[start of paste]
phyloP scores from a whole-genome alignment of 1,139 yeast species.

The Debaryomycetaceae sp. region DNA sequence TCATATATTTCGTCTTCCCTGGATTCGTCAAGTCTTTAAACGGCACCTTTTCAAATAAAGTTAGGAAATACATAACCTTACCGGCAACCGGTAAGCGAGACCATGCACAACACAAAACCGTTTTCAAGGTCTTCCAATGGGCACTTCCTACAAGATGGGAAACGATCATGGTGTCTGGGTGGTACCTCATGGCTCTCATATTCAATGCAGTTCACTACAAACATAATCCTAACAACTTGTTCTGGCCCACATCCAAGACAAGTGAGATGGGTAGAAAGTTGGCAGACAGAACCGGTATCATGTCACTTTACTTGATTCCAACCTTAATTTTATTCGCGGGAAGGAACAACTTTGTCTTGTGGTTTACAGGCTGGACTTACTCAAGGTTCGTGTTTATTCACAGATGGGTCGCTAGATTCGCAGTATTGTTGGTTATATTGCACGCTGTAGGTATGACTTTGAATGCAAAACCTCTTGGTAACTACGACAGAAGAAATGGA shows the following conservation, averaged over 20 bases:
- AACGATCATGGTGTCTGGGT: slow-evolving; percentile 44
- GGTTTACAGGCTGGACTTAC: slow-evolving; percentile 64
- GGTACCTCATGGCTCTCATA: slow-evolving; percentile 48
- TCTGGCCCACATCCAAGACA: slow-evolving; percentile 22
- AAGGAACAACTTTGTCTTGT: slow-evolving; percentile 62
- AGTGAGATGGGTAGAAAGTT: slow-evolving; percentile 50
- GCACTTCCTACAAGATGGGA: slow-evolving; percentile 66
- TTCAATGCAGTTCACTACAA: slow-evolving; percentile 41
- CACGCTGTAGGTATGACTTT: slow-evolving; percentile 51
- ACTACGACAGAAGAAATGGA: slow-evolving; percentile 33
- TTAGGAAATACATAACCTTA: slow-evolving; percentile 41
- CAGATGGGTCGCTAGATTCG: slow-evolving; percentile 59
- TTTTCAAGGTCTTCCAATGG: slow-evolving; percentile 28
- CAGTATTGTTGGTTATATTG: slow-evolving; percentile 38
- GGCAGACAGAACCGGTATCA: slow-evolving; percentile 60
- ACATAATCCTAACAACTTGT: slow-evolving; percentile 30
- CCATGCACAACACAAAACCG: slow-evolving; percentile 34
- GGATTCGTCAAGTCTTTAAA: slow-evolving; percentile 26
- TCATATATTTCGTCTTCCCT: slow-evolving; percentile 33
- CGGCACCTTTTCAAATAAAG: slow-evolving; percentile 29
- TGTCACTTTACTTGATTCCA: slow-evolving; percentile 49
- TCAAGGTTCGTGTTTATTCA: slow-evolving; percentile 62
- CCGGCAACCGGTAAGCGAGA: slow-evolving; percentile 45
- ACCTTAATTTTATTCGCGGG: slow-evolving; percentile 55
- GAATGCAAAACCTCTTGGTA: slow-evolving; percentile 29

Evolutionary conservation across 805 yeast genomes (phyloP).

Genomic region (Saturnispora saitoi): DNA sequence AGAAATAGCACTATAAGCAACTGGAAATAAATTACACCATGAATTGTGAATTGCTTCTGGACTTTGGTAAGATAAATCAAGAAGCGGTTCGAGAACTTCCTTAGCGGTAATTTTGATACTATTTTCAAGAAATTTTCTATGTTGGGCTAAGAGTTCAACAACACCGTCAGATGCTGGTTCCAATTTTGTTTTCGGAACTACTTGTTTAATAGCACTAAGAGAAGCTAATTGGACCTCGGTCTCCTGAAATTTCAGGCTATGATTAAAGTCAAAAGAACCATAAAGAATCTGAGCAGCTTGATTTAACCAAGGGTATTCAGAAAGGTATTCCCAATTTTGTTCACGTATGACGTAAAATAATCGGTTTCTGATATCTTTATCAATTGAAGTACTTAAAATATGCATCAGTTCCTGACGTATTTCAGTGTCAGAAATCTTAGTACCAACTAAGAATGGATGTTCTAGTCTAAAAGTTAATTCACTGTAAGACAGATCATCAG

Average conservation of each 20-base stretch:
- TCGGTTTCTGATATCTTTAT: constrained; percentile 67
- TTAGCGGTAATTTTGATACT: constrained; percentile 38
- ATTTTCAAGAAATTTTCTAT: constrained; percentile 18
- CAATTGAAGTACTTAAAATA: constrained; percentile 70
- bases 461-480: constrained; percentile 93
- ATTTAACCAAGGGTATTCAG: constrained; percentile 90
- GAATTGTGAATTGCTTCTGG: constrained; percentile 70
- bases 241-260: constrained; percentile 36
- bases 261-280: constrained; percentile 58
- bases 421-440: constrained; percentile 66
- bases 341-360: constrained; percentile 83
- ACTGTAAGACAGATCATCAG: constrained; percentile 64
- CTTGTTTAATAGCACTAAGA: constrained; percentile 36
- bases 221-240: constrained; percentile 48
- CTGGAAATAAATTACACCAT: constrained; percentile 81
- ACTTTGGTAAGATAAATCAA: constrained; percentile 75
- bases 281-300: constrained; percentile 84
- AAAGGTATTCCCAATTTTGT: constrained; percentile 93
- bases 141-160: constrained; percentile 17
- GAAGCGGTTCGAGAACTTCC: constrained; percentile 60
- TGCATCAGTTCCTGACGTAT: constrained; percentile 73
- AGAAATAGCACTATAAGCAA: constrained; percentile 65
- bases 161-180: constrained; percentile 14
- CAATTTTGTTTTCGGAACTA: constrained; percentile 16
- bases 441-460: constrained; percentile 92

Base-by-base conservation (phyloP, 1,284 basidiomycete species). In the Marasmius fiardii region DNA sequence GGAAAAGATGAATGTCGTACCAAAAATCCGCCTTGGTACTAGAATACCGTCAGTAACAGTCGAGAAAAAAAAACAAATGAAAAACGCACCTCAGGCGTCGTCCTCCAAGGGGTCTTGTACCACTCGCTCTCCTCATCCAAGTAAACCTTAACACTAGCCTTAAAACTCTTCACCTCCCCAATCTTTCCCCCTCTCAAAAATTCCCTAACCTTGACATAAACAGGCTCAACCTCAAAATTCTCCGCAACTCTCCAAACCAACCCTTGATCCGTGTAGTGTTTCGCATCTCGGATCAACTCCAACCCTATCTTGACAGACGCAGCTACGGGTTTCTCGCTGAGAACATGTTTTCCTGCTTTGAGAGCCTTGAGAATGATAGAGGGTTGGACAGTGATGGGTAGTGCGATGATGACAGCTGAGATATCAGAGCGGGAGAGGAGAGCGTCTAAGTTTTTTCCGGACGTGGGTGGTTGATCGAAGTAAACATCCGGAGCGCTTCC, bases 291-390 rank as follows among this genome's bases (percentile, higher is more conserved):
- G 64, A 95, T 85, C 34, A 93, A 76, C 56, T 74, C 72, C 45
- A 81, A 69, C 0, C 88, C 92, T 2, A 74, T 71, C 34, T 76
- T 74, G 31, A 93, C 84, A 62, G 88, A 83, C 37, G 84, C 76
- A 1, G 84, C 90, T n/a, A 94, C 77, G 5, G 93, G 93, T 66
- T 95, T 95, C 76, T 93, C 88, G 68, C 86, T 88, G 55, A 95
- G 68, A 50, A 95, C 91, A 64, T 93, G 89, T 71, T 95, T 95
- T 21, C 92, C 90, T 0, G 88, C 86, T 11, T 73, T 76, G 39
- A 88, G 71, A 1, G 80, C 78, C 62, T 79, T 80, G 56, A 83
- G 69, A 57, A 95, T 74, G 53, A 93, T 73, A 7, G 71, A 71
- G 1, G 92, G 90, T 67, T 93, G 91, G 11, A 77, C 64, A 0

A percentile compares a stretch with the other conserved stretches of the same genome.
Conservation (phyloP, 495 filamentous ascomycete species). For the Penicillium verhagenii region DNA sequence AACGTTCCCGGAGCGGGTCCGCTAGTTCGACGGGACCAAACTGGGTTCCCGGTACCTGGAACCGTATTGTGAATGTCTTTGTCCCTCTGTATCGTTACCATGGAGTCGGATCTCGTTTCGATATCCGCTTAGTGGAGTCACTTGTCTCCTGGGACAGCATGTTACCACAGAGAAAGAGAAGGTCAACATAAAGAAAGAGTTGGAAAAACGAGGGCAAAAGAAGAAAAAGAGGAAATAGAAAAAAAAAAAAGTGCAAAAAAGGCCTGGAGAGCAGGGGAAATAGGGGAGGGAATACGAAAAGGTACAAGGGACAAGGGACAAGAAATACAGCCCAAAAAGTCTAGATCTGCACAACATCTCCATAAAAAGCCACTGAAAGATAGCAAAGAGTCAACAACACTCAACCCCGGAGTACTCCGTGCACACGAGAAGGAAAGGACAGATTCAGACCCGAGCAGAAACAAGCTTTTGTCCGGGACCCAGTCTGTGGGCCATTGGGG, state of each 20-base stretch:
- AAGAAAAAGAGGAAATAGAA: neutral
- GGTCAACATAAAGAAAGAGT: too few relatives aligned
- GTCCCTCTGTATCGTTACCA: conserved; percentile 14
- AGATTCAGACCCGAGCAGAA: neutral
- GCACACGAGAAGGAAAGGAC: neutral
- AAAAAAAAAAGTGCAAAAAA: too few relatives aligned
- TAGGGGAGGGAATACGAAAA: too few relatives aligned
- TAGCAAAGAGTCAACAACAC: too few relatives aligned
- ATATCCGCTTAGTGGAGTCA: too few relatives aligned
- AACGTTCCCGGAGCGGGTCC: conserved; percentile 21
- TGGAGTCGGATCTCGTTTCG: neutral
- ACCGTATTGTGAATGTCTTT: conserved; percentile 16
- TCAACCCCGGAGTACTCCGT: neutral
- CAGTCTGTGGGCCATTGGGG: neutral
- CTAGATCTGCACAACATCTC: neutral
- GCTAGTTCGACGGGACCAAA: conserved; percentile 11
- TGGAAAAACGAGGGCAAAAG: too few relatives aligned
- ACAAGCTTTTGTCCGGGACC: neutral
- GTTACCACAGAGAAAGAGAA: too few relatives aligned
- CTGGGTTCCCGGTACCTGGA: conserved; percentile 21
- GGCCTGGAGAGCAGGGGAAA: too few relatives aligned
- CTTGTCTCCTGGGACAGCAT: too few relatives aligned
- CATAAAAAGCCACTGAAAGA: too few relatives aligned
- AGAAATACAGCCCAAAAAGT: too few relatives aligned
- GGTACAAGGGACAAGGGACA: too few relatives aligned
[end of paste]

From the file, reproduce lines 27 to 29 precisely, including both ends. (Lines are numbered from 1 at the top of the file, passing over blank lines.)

- GAATGCAAAACCTCTTGGTA: slow-evolving; percentile 29

Evolutionary conservation across 805 yeast genomes (phyloP).

Genomic region (Saturnispora saitoi): DNA sequence AGAAATAGCACTATAAGCAACTGGAAATAAATTACACCATGAATTGTGAATTGCTTCTGGACTTTGGTAAGATAAATCAAGAAGCGGTTCGAGAACTTCCTTAGCGGTAATTTTGATACTATTTTCAAGAAATTTTCTATGTTGGGCTAAGAGTTCAACAACACCGTCAGATGCTGGTTCCAATTTTGTTTTCGGAACTACTTGTTTAATAGCACTAAGAGAAGCTAATTGGACCTCGGTCTCCTGAAATTTCAGGCTATGATTAAAGTCAAAAGAACCATAAAGAATCTGAGCAGCTTGATTTAACCAAGGGTATTCAGAAAGGTATTCCCAATTTTGTTCACGTATGACGTAAAATAATCGGTTTCTGATATCTTTATCAATTGAAGTACTTAAAATATGCATCAGTTCCTGACGTATTTCAGTGTCAGAAATCTTAGTACCAACTAAGAATGGATGTTCTAGTCTAAAAGTTAATTCACTGTAAGACAGATCATCAG